After an incredibly rough financial report last year that had an "extraordinary loss", resulting in the resignation of then-CEO Yoichi Wada, Square Enix can finally collectively wipe the sweat from its brow - for this last fiscal year features a return to profitability for them.
The financial report for the fiscal year ending 31st March 2014 sees the company posting a solid profit of ¥6.5 billion, translating, roughly, to $65 million. Net Sales for the year were up 4.8% on the disasterous 2013 fiscal year, and other areas, such as increases in operating income and a ¥350 million windfall recieved "for the closure of an amusement facility" helped them achieve such numbers.
In terms of games and gaming, Square Enix cited "favourable sales" of Final Fantasy X/X-2 HD Remaster, Thief and Tomb Raider: Definitive Edition as factors in the improvement. Lightning Returns, meanwhile, remained conspicuous by its absense, unmentioned. Japanese-only titles such as Dragon Quest X, Dragon Quest Monsters: Super Light and Sengoku IXA were also noted as performers.
Another important factor was, of couse, Final Fantasy XIV: A Realm Reborn. The troubled MMO relaunched in this fiscal year with some solid success, and Square Enix describes its performance as favourable in its report. The digitial entertainment sector of the company - the one responsible for the subscriptions of titles like FF14 and DQ10 - saw net sales of ¥94,571 million, an increase of 5.7% on the previous year.
This is all good news. More interesting than this, though, are the forecasts for this fiscal year through March 31st, 2015, which provide a vital insight into what to expect from Square Enix in the coming year and beyond.
Noctis remains in the dark
Most notable of the predictions for next year to fans of Square Enix's major gaming output is likely the fact that their game unit saes forcast falls by a significant 5 million, dropping to 12 million units that the company intends to shift between now and March 2015.
If you thought you'd be seeing Noctis any time before March, even in Japan, consider this a cold bucket of water splashed over those expectations. Square Enix expect to sell 3.4 million units in Japan this year. North America will see slightly more, with 3.8, while if all goes to plan European markets will top that out with 4.8 million units moved.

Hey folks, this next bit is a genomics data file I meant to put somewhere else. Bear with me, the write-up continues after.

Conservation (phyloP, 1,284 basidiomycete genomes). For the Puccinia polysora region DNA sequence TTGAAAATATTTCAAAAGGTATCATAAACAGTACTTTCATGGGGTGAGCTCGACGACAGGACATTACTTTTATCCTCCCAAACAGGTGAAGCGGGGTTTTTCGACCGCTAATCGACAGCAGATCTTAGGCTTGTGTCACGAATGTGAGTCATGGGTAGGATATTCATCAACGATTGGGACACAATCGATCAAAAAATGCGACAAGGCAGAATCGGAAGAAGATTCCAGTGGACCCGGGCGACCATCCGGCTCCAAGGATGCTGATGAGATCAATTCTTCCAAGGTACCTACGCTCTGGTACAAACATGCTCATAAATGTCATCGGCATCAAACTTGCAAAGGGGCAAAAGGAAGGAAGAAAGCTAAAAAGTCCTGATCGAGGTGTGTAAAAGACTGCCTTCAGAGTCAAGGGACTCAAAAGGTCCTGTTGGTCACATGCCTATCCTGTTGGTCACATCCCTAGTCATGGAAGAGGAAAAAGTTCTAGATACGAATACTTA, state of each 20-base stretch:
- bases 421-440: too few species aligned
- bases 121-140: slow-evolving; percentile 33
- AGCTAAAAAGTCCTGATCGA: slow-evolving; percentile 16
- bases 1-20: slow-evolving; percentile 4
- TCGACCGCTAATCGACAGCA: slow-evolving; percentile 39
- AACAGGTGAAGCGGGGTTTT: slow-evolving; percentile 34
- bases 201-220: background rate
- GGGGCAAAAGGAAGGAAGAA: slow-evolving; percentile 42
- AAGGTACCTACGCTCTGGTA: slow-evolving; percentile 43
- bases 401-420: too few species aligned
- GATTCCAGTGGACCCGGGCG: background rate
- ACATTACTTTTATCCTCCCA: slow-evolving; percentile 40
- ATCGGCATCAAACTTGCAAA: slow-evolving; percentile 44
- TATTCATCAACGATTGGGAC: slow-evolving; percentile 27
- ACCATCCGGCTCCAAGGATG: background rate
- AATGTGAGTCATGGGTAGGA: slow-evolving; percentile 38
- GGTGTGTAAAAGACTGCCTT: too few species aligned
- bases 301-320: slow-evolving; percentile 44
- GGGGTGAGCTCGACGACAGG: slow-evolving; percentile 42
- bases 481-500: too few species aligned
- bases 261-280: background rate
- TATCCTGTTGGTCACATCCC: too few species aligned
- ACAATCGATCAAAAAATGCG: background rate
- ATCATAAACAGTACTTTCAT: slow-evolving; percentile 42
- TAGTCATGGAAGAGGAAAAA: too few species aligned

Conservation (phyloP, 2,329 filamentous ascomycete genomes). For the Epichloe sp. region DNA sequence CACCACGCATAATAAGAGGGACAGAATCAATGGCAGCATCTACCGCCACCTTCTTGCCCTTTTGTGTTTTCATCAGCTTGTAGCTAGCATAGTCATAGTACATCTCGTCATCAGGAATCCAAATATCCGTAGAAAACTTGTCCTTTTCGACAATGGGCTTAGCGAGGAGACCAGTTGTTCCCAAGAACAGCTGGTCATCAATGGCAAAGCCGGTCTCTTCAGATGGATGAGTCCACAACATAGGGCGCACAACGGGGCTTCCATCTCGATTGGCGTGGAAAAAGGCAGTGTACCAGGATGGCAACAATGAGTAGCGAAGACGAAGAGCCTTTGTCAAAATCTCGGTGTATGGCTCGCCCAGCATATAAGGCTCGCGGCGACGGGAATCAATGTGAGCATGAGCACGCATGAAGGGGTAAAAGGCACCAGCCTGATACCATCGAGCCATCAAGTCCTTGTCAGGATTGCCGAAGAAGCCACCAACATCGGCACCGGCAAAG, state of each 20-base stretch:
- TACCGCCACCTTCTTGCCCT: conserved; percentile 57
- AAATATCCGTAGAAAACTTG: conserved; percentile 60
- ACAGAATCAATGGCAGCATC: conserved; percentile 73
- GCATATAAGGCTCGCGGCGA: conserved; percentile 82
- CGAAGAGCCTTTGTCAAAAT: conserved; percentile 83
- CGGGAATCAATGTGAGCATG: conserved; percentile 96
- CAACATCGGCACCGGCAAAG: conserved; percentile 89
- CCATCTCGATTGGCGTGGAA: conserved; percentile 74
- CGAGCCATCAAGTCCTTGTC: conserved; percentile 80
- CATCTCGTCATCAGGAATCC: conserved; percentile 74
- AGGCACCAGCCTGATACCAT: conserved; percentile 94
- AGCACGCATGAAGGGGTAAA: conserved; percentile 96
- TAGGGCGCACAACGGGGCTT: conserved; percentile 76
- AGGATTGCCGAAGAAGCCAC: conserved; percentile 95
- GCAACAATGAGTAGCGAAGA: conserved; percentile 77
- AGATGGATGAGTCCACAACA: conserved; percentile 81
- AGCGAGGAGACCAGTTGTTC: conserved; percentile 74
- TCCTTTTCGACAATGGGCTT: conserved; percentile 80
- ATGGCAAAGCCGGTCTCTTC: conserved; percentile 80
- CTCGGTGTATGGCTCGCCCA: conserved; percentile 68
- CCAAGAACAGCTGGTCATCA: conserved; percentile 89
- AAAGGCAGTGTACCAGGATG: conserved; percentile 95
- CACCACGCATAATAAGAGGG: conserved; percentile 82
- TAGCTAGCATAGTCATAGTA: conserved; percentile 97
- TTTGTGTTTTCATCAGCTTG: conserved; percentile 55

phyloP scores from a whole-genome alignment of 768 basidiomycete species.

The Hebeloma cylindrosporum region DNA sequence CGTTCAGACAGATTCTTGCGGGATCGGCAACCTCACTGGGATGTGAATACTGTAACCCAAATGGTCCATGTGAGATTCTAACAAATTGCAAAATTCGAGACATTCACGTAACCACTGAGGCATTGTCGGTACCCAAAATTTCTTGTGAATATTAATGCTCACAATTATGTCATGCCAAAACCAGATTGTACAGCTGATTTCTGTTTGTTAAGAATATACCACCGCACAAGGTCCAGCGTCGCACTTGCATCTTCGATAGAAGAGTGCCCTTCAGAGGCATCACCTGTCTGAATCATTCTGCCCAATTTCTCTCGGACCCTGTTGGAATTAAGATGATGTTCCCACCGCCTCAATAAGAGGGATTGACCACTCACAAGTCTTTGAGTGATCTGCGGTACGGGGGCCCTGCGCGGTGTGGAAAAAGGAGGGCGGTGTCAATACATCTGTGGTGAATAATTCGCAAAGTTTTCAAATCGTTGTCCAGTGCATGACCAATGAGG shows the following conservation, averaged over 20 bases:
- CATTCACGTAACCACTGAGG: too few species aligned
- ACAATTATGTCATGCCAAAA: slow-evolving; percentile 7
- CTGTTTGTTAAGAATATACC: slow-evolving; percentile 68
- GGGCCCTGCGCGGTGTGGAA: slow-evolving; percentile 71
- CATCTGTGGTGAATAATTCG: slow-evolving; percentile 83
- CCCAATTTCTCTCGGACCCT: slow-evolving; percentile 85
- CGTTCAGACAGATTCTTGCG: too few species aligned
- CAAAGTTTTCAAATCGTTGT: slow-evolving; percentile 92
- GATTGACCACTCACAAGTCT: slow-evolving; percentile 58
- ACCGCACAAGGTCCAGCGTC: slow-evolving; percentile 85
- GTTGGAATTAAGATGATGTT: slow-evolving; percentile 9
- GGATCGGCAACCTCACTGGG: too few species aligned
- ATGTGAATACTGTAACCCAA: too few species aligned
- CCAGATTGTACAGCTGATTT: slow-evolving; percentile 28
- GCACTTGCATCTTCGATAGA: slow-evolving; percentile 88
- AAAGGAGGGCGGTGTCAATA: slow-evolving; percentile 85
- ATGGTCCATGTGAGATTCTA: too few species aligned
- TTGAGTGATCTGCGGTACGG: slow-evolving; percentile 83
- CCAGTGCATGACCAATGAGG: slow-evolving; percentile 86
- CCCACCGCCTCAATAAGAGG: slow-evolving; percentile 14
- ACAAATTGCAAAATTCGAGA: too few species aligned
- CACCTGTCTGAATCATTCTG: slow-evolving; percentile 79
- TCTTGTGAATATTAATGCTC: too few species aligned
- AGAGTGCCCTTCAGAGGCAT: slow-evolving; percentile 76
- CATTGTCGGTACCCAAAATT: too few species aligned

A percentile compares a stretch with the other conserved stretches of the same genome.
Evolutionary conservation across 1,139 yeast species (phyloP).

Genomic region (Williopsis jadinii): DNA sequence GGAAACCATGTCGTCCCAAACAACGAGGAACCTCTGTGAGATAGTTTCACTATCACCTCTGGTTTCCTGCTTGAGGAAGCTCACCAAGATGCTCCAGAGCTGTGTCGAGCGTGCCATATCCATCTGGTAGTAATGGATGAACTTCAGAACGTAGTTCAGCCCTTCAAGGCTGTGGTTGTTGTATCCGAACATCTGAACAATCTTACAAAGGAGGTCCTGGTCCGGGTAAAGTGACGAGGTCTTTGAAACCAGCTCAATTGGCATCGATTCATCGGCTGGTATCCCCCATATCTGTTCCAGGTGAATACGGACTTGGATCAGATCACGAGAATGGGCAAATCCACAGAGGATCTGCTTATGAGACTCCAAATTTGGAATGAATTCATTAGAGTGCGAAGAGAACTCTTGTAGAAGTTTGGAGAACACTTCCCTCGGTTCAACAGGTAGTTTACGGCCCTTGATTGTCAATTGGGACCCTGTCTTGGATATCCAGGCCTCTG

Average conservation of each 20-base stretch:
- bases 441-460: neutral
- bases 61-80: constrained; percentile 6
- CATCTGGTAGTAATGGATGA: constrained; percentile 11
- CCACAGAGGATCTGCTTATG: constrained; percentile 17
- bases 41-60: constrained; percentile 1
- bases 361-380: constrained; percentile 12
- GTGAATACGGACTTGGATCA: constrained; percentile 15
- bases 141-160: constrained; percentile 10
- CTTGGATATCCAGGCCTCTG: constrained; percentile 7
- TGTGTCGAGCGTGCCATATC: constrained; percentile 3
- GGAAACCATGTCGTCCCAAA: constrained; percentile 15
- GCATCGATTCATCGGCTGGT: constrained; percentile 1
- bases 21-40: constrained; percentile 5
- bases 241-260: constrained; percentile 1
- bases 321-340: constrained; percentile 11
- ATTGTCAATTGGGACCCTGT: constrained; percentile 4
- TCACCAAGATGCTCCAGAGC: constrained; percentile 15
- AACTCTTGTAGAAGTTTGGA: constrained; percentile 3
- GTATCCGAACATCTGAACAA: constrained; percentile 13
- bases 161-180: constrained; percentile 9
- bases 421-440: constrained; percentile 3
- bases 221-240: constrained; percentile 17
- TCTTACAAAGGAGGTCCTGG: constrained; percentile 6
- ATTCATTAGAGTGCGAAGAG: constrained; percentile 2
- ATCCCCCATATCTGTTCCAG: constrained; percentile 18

However, the company is seeing significant growth in non-boxed products and digital-driven gaming. They mention that "new major titles" in the smartphone arena such as Hitman GO, Puzzle Bobble and Dragon Quest Monsters: Super Light provided major income this year. In the case of Dragon Quest, that Japan-only smartphone title has racked up over 5 million downloads since its launch.
"New major titles" for smartphones are "to be released shortly", too. This includes Final Fantasy Agito, a Type-0 spin-off that is described in the report as "a full-scale Final Fantasy". More smart phone titles are also to be revealed in the months ahead also, the company promised.
The report also takes several pages to outline the growing market for online PC and Mobile games in China, which is rapidly becoming a powerful emerging market in gaming. The first major Square Enix release that'll tackle that difficult-to-crack market will be A Realm Reborn.
Dragon Quest X also remains a focus. Square Enix mention that "expansion to overseas market is under consideration," and also note that they continue to develop the cloud services that allow players to experience the MMO from other devices. Originally conceived for tablets, the technology is now making its way to smartphones.
In addition to all this, the company also notes that in the next fiscal year after this one they intend to launch "large-scale online titles developed by Western studios." These releases are slated in the report as appearing after March 2015. Online is a big focus for the company, evidently.
Consistent growth in areas such as publication of books, arcade amusement machines - including a Square Enix/Taito designed cabinet based on Valve's Left 4 Dead series - and products such as action figures - will also help to keep the company ticking over.
Hopes for the next year
Despite all of the positive points above, Square Enix are realistic in casting the fiscal year ending March 2015 as a rough one. They predict almost every area of the business will be flat or down slightly on this year, an admission which caused their share price to tumble 10% in spite of these solid results this morning.
Net sales, for instance, are forecast to be ¥5 to ¥15 billion down on this year, while Operating Income is expected to drop anywhere between ¥500 million and ¥5.5 billion. Recurring Income is expected to drop between ¥2.5 and ¥7.5 billion Yen, too, while Net Income could be as flat as a slim drop of ¥100 million or as much as ¥3.1 billion.
Forecasts can change, however, and frequently do - but this is a clear indication that we can expect this to be a quieter year for the house that Final Fantasy built.
The company has made great strides but evidently isn't quite off the rocky ground that saw it plummet to several billions of yen lost in 2013. The lower end of Square Enix's forecast would make next year its worst year in recent memory discounting 2013's incredible loss - but the high end of their forecast would place it above the lacklustre 2012. It's a close thing - and we'll bring you more news as it comes, as always.
Square Enix Holdings Co., Ltd. is a Japanese video game and publishing company best known for its console role-playing game franchises, which include the Final Fantasy series, the Dragon Quest series, and the action-RPG Kingdom Hearts series.